You should probably get involved in your local dev community, or even better: CREATE ONE! Here is why…
The year is 2019! I am in one of the best conferences in Europe: JSCONF.EU. I mean, the opening was something to remember: The screen was almost bigger than some of the cinema screens. (watch opening.) I traveled from Brussels to Berlin to enjoy the conference and apart from the TC39 panel discussion, the talk that motivated me the most to attend was a talk by: Roshan Gautam titled: You should start a tech community too.
Now, to be honest, Building a tech community was an idea that I was thinking about for quite some time already… But I could not find the courage to do it. I mean when you think of it, there is so much stuff to manage if you want to create a community. How are you going to get speakers? How are you going to motivate people to come to your meetups? Who’s going to pay for drinks? How to manage the big difference in people’s expertise? and knowledge? so many questions and I did not know where to start but hey let’s start with why you should create a community? and we will talk about the obstacles and how you can overcome them later!
Why get involved in your local tech community?
A community helps you grow and improve yourself
When you like coding, it is very easy to stick to your IDE and spend your entire time writing code. The problem is that if you want to progress quickly in your career, you have to know that only 25% of what companies look for in senior developers is technical skills, 75% is about soft skills and your impact on the business. Public speaking, Management skills, Leadership skills, and many more are skills that you will need if you want to grow as a developer!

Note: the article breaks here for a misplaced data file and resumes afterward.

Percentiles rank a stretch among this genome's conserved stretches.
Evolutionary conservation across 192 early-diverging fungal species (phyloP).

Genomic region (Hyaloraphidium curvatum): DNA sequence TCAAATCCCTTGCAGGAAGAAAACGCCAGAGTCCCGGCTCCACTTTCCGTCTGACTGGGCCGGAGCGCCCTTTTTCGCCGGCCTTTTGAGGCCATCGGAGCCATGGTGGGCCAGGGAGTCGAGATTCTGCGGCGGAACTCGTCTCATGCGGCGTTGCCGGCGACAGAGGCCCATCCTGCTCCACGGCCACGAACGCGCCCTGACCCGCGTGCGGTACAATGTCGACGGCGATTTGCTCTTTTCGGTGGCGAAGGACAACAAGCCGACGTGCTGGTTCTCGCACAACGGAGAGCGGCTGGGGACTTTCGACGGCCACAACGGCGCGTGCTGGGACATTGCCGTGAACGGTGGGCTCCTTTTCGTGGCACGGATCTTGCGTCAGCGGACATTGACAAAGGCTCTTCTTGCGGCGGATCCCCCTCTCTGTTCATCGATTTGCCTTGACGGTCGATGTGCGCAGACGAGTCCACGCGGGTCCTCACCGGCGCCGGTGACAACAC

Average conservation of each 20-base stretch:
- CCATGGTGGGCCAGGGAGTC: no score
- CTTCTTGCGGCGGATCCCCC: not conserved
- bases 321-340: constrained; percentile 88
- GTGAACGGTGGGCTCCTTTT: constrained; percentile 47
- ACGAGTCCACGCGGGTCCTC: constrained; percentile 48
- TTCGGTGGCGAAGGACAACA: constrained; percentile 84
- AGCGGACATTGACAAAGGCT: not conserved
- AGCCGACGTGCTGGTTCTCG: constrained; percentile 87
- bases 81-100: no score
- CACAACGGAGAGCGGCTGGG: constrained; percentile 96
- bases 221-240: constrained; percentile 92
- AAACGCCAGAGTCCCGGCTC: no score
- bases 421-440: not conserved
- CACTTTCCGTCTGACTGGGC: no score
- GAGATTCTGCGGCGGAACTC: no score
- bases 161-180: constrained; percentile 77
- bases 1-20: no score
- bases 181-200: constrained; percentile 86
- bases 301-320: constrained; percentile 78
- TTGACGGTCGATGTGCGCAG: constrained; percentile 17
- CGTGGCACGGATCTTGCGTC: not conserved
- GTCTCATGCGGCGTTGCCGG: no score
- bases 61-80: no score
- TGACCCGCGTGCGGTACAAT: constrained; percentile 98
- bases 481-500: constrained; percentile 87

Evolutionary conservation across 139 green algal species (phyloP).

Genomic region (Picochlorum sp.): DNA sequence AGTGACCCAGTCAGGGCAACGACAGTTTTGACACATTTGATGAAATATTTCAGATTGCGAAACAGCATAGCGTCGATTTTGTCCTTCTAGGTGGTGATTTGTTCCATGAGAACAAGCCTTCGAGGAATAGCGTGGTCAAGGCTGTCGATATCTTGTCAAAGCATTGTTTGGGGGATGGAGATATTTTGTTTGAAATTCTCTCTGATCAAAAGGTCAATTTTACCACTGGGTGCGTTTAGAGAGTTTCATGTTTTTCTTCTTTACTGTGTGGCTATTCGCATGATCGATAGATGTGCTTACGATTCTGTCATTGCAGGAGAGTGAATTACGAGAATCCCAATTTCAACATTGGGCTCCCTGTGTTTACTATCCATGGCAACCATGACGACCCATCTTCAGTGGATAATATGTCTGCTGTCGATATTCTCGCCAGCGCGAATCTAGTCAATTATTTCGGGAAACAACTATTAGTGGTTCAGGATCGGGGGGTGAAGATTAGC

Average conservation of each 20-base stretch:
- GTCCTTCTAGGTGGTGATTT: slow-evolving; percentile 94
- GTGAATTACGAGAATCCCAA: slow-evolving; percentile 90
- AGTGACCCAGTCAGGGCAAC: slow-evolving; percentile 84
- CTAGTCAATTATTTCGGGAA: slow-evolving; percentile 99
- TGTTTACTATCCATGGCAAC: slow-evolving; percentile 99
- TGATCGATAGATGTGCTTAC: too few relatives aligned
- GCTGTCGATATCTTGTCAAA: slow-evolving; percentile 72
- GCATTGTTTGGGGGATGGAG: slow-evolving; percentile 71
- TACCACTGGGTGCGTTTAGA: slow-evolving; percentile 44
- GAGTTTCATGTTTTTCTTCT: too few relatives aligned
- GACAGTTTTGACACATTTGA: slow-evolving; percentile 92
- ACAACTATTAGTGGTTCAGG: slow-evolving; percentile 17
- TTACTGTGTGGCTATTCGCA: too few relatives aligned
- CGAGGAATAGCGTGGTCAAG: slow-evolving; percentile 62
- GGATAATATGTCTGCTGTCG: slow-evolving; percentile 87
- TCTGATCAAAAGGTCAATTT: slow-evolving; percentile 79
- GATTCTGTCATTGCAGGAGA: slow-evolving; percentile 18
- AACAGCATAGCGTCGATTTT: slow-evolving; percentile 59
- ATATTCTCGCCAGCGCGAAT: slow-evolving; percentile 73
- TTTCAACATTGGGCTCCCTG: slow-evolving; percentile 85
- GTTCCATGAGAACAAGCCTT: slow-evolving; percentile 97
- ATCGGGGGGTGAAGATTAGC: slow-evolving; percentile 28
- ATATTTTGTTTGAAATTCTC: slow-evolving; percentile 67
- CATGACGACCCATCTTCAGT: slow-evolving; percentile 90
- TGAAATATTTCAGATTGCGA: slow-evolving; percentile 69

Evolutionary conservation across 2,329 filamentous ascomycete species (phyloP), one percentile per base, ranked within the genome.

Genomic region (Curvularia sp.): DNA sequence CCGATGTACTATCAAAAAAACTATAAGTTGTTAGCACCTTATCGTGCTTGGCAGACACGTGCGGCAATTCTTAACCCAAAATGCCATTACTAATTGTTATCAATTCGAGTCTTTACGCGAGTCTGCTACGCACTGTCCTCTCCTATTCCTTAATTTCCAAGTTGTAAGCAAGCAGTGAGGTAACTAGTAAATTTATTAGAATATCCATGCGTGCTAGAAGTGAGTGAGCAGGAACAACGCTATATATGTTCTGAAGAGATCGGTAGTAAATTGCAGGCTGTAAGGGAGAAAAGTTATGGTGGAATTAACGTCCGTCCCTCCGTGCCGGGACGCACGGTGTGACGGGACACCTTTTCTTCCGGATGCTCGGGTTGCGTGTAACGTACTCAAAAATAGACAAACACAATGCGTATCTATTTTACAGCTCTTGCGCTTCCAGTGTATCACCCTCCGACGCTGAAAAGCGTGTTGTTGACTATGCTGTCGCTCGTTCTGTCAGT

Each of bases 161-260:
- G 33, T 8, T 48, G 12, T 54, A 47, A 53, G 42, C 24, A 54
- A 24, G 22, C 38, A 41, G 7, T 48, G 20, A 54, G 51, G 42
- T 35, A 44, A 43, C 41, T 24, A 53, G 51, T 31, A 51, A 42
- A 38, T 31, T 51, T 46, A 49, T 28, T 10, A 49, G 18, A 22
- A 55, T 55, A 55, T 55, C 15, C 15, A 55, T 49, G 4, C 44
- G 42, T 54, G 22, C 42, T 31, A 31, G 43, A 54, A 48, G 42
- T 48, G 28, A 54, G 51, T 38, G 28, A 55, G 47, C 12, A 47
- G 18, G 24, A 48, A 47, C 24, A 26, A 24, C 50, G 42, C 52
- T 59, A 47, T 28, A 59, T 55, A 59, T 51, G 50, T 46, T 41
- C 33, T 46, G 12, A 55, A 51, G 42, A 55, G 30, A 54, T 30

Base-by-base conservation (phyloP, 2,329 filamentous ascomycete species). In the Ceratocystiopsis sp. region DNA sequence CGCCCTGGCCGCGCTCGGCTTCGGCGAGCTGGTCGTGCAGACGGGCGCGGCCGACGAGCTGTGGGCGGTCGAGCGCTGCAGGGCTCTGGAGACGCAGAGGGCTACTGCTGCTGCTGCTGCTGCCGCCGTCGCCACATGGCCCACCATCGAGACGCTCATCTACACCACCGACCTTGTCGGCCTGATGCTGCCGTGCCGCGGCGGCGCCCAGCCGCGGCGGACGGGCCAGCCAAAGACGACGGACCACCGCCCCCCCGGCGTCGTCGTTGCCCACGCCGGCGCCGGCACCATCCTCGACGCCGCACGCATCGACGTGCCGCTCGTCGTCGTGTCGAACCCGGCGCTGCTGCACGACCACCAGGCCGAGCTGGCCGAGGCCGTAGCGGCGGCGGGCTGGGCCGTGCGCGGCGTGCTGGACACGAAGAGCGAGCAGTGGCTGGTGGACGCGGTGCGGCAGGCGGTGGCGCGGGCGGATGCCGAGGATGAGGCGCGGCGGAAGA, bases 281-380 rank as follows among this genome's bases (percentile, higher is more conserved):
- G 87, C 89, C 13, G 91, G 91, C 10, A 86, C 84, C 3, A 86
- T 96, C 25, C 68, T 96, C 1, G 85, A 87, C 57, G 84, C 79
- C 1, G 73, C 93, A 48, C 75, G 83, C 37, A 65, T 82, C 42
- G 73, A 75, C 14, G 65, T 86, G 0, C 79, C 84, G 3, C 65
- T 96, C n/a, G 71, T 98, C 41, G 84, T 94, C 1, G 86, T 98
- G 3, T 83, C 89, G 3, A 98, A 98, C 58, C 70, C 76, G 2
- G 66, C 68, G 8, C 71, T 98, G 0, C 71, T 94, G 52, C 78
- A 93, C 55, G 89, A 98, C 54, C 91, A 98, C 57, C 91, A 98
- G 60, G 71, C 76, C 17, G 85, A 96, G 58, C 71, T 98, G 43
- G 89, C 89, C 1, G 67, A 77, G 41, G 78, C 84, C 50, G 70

Being involved in a community helps your progress in these soft skills. You learn a lot from organizing events:
- Marketing skills: When you start a community, you need to look for ways to attract people, so you learn marketing techniques. You start using different social media and platforms to bring people to your events. You experiment, try a lot of different tactics to finally find the right one for your community.
- Presentation and communication skills: Talking at a meetup, even for presenting the speaker is quite a challenge… You have to make people excited about what’s going to happen. If there are delays, you need to find a way to entertain people while they are waiting. This is all valuable for you as a person (not only as a developer). Also, reaching out to speakers helps improve your communication skills.
- Negotiations skills: Fortunately for us, the IT sector is booming. People make a lot of money just by finding developers to hire. Companies are always looking for great developers. So when you start a tech community there are big chances that you will be contacted by few companies to collaborate. You will have to use your negotiation skills, and find ways of making the community profit from these partnerships without your community becoming a marketplace for devs and your members being harassed.
- Leadership and management skills: When organizing events you will have to work with contractors, sponsors, volunteers, other members of the community, and so on. This can improve your skills in people management and make you a better leader.